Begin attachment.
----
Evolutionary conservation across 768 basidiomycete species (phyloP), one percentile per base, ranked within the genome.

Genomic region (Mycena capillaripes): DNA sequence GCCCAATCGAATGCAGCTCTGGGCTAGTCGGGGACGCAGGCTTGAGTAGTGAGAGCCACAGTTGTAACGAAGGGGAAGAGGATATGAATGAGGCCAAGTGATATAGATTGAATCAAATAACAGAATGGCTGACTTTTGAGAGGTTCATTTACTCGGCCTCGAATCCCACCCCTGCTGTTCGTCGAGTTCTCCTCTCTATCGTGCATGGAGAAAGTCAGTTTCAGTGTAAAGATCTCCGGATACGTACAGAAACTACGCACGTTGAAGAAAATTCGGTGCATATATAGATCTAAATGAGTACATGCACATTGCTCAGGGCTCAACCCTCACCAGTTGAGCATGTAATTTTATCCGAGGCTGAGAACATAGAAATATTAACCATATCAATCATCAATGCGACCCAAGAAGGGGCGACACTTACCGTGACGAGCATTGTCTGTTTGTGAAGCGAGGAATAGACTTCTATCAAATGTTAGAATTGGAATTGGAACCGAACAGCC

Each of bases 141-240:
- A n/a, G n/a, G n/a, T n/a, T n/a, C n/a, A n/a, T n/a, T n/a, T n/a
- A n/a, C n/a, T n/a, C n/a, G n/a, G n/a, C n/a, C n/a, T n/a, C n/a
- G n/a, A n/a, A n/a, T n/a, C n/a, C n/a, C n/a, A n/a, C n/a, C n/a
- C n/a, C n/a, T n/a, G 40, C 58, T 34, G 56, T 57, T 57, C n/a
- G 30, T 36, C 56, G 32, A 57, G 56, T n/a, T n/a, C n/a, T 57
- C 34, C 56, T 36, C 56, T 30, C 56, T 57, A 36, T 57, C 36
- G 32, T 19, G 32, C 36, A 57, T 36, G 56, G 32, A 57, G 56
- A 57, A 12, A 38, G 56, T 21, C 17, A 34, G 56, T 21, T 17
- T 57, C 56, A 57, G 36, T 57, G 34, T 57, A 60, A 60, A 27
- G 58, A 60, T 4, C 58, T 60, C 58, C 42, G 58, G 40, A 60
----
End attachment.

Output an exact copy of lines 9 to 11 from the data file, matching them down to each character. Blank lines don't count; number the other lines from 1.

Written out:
- C 34, C 56, T 36, C 56, T 30, C 56, T 57, A 36, T 57, C 36
- G 32, T 19, G 32, C 36, A 57, T 36, G 56, G 32, A 57, G 56
- A 57, A 12, A 38, G 56, T 21, C 17, A 34, G 56, T 21, T 17